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It’s beginning to look a lot like 2019. Roads are busier. People are lined up to catch early buses. Morning breakfast events are happening. Even workout studios are offering 5 a.m. classes. These are the signs of what we thought had changed forever – the five-day-a-week, in-the-office work culture.

Why? For many white-collar workers being ordered back, the reasons provided (even if it is only for two or three days for now) are weak.

Perhaps even worse is the only people who want the five-day-a-week return are ones who ordered it - not the ones who have to follow it.

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So many workers believed that the remote or hybrid model they were following was here to stay. What happened?

Essentially nothing other than learning a new, flexible way to work where people were in a better, and happier, position to balance their work and home life. Even a couple of days working from home allowed for some much-needed flexibility to get a few things done, such as throwing in a load of laundry between meetings, rather than doing it after dinner. It made little, if any, impact on productivity – if anything it increased productivity because there are fewer distractions at home and no commute means more time to work.

What is more incredulous is that what we saw as an innovation in working has essentially been reversed, going back to the way things were. It’s like introducing computer word processing, but after a couple of years going back to a typewriter. Or giving people voicemail, only to go back to leaving messages on pink pieces of paper, left in the gopher holes for pick up at reception.

There have been a few reasons for wanting 2019, many of which do not hold up, and for good reason.

Myth: Employees waste time at home and not are really working.

Reality: Wasting time is not something someone suddenly discovers and then feels this is the new world of working for them. They were wasting time at the office, long before they were wasting time at home. Basically, those who delivered before 2020 continued to deliver at home.

Myth: Lots of unoccupied office space needs people in it.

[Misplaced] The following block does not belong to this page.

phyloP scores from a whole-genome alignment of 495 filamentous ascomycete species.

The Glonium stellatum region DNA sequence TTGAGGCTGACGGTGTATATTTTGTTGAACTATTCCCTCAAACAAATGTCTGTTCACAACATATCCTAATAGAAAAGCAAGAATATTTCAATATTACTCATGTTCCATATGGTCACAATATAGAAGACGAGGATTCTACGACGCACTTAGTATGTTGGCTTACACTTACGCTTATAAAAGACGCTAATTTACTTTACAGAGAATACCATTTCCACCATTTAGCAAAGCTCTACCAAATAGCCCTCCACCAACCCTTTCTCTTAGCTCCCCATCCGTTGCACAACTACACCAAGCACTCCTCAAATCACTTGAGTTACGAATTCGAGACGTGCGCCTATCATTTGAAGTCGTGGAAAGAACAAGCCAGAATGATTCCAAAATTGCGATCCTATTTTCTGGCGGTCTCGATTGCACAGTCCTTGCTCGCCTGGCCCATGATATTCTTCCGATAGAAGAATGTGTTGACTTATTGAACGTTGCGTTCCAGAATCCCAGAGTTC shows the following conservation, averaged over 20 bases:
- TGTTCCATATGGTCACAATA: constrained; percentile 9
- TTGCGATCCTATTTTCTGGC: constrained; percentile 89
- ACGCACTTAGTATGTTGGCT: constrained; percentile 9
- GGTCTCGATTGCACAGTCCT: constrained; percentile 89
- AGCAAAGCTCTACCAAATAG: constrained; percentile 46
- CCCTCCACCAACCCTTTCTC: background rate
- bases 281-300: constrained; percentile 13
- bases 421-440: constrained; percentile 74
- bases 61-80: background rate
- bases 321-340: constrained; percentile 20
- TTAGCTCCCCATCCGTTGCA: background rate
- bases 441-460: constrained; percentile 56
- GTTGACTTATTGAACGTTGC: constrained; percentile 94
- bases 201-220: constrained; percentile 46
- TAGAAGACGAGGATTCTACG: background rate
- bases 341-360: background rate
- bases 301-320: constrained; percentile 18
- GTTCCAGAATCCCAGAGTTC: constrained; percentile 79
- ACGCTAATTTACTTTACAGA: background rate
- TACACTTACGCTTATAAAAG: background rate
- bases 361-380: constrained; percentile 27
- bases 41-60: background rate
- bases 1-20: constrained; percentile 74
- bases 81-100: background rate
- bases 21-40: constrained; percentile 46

Reality: Butts in seats are not the answer. Reducing office space to better meet the needs is. Some companies purposely designed their offices for 50 per cent or less of employees to be in at once. It reduces their carbon footprint, as well as leasing and other costs. Are expansive reception areas, long hallways of offices and entire floors of strictly cubicles necessary to be productive? Or is that just what 2019 looked like?

Myth: Face time builds culture and morale.

Reality: Perhaps, however, telling people to show up at the office five days a week will do nothing but build resentment, not morale. For companies that truly value this, they would use face time for face time benefit, which is collaboration, teamwork and brainstorming. Tasks such as report writing, email answering and other miscellaneous independent matters can be done elsewhere, such as at home. Building morale has nothing to do with being present and accounted for. It is about being present for relationship and team building opportunities.

Myth: Employees need to be managed, and that means knowing where they are and seeing them.

Reality: This is not management – this is control, which is toxic to teams and employees. If the leader though, is the senior leadership team, the rest of the leaders need to comply, whether they like it or not, inadvertently conveying that toxicity. Managing employees is about trust, respect and empowerment – not command and control.

This boils down to not a just a return to pre-2019 - its a return to 1950s management, where hierarchy, control and obedience reigned supreme. Leadership and workplace dynamics have evolved over time, as evidence links happy, healthy and engaged employees to good productivity and overall results. Going backward never works, and it certainly will not when it comes to people’s work and home lives. Companies may not only see a loss of good employees, but a loss of everything they have worked for, especially engagement and profits – all for the poorly explained five days a week return to the office.

Eileen Dooley is a talent and leadership development specialist, and a leadership coach, based in Calgary

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